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Racing legends and slick new track promise sideways action at Leyburn Sprints

Submitted by on July 8, 2010

Ford V8 legend Dick Johnson and Dakar Rally star Bruce Garland, two of Australian motorsport’s most colourful personalities, won’t race straight for the chequered when they contest the annual historic Leyburn Sprints on the Queensland Darling Downs next month – they’re bound to go sideways!

Three-time Bathurst winner Johnson will take time out from running his pace-setting V8 Supercar team to drive a Ford Falcon GT HO powered by a thundering American NASCAR racing truck engine at the 21-22 August event.

Garland, who finished an incredible 11th outright aboard an Isuzu ute in the 2009 Dakar desert raid in South America, has entered his “other car”, a classic rally 1979 Ford Escort RS2000.

Johnson, wrestling with a 700 horsepower engine and small tyres, and Garland the irrepressible showman should provide spectators with plenty of entertainment as they power-slide their cars around a freshly-surfaced, one-kilometre street course.

“The track will be the best we’ve had in 15 years and provide plenty of scope for Dick and Bruce to demonstrate why they have been among Australia’s most skilled drivers for decades,” Organising Committee President Ann Collins said.

“They’re not only great drivers but also great personalities and they’re bound to be popular with the Leyburn Sprints crowd.”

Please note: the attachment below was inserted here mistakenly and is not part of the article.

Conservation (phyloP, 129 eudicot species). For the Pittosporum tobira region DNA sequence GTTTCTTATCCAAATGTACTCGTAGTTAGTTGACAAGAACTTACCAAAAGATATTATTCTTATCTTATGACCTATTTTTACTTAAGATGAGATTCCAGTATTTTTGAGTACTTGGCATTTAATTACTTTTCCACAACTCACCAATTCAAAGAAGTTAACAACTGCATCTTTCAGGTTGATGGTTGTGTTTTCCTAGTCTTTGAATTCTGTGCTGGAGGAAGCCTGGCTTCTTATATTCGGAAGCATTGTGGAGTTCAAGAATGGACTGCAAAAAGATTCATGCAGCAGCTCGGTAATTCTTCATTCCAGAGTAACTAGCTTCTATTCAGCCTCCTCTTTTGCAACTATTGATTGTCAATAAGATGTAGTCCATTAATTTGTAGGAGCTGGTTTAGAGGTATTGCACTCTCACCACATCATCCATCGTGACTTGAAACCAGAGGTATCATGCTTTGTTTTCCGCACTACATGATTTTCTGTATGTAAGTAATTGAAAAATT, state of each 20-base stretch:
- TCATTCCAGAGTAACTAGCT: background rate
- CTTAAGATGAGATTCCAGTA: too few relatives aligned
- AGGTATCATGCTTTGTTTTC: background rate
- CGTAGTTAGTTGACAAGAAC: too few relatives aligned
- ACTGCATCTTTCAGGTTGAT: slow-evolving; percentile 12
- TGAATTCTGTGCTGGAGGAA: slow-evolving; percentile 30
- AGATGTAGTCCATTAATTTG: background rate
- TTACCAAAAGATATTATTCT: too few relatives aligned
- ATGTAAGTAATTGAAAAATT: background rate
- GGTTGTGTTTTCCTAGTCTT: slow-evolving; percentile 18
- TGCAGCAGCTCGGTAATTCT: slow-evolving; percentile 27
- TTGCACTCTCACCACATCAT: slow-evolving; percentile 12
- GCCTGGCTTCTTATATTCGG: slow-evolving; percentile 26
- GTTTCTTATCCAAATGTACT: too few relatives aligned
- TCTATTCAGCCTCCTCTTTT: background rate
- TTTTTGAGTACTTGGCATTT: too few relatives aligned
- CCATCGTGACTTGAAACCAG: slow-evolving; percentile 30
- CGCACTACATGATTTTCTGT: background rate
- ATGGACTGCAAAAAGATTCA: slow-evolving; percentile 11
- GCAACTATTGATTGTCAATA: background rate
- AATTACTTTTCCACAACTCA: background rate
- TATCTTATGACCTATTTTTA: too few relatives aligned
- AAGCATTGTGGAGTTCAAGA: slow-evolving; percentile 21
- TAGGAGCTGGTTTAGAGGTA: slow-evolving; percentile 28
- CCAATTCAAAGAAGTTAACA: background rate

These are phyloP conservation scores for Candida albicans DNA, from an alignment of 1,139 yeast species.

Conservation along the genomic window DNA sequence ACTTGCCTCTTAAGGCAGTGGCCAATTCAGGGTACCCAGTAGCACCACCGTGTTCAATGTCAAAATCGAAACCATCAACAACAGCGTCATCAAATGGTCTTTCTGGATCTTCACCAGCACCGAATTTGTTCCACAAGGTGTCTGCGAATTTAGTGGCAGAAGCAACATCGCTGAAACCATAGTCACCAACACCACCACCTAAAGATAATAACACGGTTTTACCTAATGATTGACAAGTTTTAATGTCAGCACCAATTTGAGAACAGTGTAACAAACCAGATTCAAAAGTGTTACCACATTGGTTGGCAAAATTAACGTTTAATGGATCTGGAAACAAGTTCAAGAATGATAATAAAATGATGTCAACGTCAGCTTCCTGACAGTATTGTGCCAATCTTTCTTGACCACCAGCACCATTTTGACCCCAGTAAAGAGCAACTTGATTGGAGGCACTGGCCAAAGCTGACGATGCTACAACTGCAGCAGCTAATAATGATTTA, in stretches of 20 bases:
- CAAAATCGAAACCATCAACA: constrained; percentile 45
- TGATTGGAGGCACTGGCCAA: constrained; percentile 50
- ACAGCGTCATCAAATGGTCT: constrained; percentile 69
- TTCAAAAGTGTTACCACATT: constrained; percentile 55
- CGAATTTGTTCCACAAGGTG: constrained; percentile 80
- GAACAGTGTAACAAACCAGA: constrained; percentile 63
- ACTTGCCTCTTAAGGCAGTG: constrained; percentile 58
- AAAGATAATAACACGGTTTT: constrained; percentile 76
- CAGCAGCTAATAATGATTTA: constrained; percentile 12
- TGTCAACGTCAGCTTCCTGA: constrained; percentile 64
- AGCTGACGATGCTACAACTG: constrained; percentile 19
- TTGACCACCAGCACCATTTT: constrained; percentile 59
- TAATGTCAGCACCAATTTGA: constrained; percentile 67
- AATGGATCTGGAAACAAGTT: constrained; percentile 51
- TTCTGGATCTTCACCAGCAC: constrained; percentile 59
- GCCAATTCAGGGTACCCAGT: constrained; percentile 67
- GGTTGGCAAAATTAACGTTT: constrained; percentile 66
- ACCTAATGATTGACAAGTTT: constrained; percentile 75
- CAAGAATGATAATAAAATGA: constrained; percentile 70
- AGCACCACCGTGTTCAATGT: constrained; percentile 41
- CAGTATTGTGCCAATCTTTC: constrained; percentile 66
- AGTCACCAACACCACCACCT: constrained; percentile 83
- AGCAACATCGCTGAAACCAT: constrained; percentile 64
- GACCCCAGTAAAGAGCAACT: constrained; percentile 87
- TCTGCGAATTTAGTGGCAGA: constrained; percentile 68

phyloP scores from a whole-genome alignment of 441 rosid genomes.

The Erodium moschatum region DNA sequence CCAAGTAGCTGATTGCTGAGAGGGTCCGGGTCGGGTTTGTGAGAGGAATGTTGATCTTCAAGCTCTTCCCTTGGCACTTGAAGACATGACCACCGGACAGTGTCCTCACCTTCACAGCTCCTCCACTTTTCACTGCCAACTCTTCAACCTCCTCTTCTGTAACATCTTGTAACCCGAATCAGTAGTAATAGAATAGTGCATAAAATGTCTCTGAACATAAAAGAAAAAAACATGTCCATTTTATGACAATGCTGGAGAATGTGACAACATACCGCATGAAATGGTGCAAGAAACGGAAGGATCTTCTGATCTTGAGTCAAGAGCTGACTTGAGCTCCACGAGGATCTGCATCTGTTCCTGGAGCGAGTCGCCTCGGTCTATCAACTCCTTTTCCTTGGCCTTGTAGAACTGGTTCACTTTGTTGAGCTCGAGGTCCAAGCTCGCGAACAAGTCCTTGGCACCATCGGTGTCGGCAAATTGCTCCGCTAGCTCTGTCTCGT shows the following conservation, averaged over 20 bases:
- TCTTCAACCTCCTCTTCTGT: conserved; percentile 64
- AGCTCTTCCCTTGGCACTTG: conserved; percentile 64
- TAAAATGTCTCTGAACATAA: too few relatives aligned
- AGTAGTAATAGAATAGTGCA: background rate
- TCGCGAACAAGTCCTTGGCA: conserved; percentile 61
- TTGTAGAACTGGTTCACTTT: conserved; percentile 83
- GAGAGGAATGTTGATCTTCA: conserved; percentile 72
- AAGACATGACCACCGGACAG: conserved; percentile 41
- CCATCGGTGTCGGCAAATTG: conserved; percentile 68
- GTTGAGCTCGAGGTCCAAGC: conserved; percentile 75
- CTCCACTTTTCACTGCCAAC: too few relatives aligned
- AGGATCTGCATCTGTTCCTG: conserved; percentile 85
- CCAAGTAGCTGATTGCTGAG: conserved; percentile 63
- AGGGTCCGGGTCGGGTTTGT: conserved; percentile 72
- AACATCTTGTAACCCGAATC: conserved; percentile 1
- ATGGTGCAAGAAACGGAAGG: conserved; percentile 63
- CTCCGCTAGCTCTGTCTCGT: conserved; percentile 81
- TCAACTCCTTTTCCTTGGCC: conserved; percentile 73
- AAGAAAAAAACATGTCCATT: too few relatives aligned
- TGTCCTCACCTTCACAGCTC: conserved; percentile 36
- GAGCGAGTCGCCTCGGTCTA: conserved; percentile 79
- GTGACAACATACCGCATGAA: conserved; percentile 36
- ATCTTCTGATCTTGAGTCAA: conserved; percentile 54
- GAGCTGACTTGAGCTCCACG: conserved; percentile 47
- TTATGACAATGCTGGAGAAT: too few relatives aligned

The six-turn track, which starts near Shane Webcke’s historic Royal Hotel, races past residents’ front yards and finishes near the primary school, was re-surfaced this week with smooth hot-mix bitumen in a $100,000 support deal provided by Boral Asphalt and the Southern Downs Regional Council.

With stone damage to valuable classic cars no longer a risk, entries are expected to increase and lap times set to tumble this year.

Providing a track surface acceptable to more competitors will help consolidate the Sprints’ future, as will another deal to supply concrete safety barriers, expected to save organisers thousands of dollars.

One hundred concrete barriers have been donated to the event by RoadTek, the commercial construction arm of the Main Roads Department, and are being delivered to Leyburn from this week..

Most will remain permanently in position, saving substantial annual hire, delivery, removal and storage costs.

While a slick new surface and permanent safety barriers will improve the racing spectacle, off-track attractions will add more value for Leyburn Sprints visitors.

The attractions will include market stalls, Show ‘n’ Shine competitions on Saturday and Sunday, a Saturday display by the HSV Club and a vintage speedcar display and demonstration on Sunday.

Now in its 15th year, the Leyburn Sprints celebrates the running of the 1949 Australian Grand Prix on a nearby ex-wartime airstrip.

Organisers this year expect up to 210 racing, sports and touring cars, invited on the basis of their historic provenance or appeal, to race against the clock in front of more than 7000 spectators.

Applications to run at Leyburn will be accepted until 27 July.

The not-for-profit event is community-run and proceeds are used to help local organisations and projects.

Images: Leyburnmotorsprints.com.au

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